« on: April 19, 2006, 05:29:29 PM »
ESQ now has a great, honest perspective. I'm a practicing lawyer in a mid-sized firm. I'm in a smaller firm and agree with all except, the support staff aren't neccesarily helpful and the boss doesn't allow much flexibility in the come and go. I was a paralegal for two years before going to law school, and a friend of mine still is, pulled in $109,000 last year. she worked long hours, but didn't have to. only the bigger firms in the bigger cities will pay that, but the plus is, as a paralegal you can start counting the extra money in the paycheck with each OT hour. also, paralegal doesn't bring the work home with them, you have more flexibility to say, 'i'm going on vacation', and during the work day you have a lot more fun because you don't exactly engage your mind doing bates stamping, copying, etc. the downside of that lifelong paralegal is, you never have control over who you work for whereas after you've been practicing awhile, you can decide you aren't working for the jerk client or jerk boss and go do it on your own (or from the start). and, a 60 year old attorney practicing is prestige, a 60 year old paralegal, not so much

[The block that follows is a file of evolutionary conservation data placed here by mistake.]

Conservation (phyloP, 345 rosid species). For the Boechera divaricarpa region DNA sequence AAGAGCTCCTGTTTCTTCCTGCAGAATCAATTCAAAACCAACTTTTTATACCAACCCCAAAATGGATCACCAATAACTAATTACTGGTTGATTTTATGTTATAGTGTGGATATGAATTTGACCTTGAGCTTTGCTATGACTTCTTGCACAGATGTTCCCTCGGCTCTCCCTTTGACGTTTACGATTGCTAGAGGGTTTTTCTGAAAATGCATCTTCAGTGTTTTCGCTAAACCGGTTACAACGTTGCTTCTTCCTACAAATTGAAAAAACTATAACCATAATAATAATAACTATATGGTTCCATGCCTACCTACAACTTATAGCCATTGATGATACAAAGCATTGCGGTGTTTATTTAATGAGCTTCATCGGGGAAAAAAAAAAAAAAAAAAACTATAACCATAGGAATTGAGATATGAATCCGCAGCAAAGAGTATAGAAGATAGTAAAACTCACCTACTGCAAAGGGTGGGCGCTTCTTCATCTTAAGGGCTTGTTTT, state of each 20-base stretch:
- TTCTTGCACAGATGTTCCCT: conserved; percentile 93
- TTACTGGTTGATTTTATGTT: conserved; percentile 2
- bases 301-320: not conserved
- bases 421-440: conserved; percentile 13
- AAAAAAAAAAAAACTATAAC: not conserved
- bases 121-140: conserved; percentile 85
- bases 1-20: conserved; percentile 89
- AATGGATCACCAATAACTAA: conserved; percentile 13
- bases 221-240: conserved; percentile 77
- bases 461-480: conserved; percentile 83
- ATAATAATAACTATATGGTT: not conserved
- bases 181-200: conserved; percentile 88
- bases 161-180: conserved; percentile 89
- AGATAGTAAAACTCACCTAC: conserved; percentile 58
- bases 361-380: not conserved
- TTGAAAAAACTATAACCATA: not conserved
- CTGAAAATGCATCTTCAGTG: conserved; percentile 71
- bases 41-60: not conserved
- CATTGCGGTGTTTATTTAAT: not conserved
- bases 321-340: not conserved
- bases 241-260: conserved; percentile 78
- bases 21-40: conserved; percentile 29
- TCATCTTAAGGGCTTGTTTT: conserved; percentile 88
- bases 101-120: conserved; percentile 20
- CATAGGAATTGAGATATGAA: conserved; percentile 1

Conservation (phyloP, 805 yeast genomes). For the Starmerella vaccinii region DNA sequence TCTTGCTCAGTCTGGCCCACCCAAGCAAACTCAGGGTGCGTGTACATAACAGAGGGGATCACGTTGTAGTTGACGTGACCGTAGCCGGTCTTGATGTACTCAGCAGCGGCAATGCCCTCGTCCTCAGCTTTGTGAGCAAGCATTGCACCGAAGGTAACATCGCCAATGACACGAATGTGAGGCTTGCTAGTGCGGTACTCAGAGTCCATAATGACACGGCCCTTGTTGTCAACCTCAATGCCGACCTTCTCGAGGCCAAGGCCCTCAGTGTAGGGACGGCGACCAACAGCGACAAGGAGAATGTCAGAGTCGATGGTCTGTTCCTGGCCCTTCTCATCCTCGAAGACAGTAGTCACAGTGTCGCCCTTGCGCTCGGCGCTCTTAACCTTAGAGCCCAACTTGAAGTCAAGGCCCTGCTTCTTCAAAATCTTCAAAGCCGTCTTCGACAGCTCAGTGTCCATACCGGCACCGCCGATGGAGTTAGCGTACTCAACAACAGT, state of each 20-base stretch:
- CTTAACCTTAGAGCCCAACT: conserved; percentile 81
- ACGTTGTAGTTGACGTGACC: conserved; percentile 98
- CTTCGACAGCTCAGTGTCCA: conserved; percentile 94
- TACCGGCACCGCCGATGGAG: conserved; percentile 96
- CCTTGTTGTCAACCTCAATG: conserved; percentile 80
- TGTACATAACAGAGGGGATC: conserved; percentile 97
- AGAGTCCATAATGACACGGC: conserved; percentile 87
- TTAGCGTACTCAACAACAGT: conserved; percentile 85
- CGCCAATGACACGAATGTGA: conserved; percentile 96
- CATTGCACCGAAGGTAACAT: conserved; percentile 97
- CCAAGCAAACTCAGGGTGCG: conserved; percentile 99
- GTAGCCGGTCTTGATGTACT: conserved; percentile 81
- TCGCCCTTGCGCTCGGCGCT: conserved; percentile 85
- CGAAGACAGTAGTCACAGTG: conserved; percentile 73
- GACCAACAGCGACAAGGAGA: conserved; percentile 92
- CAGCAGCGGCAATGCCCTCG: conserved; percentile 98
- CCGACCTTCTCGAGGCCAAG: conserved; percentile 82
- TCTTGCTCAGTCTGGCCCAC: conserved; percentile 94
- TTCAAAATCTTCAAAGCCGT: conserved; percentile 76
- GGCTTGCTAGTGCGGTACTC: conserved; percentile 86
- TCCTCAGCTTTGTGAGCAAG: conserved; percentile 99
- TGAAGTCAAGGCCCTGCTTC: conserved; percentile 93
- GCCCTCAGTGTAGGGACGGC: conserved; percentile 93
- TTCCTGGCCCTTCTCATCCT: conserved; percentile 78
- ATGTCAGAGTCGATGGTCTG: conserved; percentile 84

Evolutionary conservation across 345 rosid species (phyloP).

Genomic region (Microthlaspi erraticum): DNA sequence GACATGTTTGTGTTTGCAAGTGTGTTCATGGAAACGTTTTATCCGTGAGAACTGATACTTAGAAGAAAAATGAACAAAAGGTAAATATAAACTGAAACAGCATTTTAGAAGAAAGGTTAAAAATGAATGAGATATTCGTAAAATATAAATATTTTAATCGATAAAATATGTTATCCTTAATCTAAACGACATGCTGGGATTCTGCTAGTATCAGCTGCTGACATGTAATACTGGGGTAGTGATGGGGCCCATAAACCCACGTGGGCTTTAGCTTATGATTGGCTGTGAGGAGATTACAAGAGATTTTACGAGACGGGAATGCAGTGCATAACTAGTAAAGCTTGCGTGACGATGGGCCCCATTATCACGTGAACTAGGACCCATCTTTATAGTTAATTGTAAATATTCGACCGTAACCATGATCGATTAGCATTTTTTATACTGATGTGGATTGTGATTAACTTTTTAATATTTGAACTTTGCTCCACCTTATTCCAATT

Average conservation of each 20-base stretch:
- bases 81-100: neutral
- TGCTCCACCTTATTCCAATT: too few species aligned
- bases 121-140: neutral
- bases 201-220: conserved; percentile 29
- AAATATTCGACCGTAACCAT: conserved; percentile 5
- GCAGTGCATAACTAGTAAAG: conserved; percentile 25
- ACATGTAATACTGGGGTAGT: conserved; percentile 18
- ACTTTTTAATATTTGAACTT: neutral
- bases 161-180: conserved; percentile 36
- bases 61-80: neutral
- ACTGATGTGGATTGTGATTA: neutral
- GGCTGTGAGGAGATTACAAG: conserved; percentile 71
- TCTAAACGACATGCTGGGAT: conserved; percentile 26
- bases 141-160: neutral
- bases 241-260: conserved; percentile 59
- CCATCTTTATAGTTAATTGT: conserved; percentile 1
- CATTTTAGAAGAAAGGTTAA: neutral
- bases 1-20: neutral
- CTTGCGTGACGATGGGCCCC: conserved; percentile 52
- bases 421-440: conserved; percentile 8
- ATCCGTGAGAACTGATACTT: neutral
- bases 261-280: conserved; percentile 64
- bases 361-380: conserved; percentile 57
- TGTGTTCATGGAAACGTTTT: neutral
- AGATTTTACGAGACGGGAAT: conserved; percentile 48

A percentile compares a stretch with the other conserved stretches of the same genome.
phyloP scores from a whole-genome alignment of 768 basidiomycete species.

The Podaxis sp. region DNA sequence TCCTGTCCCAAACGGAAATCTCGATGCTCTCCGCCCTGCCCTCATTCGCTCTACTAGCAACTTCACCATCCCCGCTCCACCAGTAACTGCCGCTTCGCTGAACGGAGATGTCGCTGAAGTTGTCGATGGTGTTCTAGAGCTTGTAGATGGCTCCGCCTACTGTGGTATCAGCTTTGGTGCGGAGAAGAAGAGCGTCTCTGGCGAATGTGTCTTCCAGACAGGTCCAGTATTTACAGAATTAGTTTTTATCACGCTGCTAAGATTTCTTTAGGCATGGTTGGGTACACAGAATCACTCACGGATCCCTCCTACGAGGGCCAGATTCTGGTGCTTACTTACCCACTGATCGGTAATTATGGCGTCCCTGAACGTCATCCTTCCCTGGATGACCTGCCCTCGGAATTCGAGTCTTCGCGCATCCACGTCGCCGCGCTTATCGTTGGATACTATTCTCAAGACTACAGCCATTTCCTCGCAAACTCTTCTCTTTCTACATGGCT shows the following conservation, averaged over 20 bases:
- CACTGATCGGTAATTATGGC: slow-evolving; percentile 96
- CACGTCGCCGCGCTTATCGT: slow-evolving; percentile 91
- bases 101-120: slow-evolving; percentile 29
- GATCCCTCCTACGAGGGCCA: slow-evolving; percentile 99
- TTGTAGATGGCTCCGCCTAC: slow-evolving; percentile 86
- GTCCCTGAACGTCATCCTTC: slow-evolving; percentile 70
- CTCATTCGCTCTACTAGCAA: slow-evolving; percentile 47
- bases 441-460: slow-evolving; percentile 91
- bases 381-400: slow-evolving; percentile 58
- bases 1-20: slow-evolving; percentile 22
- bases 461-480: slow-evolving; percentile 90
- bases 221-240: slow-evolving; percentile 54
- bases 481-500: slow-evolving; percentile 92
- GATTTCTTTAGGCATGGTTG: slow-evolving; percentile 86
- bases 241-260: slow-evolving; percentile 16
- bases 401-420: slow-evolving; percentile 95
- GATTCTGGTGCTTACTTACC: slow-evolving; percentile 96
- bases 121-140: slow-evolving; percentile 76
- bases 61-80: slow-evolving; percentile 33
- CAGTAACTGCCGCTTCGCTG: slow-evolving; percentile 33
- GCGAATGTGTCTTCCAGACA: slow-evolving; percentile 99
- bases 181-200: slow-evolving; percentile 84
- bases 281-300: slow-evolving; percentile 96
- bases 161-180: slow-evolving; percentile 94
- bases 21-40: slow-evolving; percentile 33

another perspective. if you get into a I or II tier law school, you will probably get into a mid to large size firm with great benefits. if you go to a lower tier, you'll start out lower tier firm, or the solo guys who are difficult, and the benefits aren't so good because of size. if you are a good paralegal with smarts but not the money or lsat to go to a top tier school (the lower tier schools will throw more scholarship money your way if you have a top tier lsat), but don't care about the office, the prestige, or the choice of who to work for, then paralegal at a top firm is a good route. especially if you are beyond, say later 20's because you will be out of the job market for 3-4 years, and your first year or two will not be making big bucks. throw in the law school debt, and it'll take a good 6 years or more to recover from the law school debt to get back where you were as a paralegal pre-law school.
if you get into a top 20, no brainer, go! anything less, depends on what's important to you.